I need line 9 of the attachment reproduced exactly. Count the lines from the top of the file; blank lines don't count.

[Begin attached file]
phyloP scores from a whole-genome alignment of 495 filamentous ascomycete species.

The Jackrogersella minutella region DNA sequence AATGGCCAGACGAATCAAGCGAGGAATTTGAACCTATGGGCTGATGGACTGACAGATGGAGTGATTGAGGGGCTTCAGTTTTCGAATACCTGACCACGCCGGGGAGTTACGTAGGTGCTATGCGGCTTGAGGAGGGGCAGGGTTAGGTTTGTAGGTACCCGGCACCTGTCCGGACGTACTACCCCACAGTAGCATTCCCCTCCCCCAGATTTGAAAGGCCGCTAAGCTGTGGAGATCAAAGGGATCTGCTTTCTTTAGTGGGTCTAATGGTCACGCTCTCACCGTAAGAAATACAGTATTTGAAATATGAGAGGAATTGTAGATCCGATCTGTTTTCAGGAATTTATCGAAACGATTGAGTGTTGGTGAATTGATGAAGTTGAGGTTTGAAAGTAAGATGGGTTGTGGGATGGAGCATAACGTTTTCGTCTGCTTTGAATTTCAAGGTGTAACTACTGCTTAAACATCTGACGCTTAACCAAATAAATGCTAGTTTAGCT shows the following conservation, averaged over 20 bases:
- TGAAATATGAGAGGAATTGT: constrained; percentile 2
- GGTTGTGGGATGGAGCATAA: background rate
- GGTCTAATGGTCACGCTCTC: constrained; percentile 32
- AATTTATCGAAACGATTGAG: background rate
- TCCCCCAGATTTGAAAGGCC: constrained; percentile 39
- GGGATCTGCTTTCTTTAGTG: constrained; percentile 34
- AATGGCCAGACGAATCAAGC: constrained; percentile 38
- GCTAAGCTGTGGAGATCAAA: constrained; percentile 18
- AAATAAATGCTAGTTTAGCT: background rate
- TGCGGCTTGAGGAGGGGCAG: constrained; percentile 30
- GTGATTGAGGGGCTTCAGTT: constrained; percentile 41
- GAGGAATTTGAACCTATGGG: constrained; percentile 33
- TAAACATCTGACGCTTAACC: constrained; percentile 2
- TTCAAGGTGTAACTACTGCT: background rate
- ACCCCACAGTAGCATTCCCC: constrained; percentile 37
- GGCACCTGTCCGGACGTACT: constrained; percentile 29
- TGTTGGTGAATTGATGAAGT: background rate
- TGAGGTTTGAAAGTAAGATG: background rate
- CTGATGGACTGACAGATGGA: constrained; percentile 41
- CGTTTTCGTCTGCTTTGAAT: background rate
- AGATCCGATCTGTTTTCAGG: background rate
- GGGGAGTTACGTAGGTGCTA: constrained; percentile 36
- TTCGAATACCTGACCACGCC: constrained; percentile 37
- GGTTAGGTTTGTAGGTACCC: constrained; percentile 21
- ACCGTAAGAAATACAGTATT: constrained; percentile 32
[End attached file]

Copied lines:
- AATGGCCAGACGAATCAAGC: constrained; percentile 38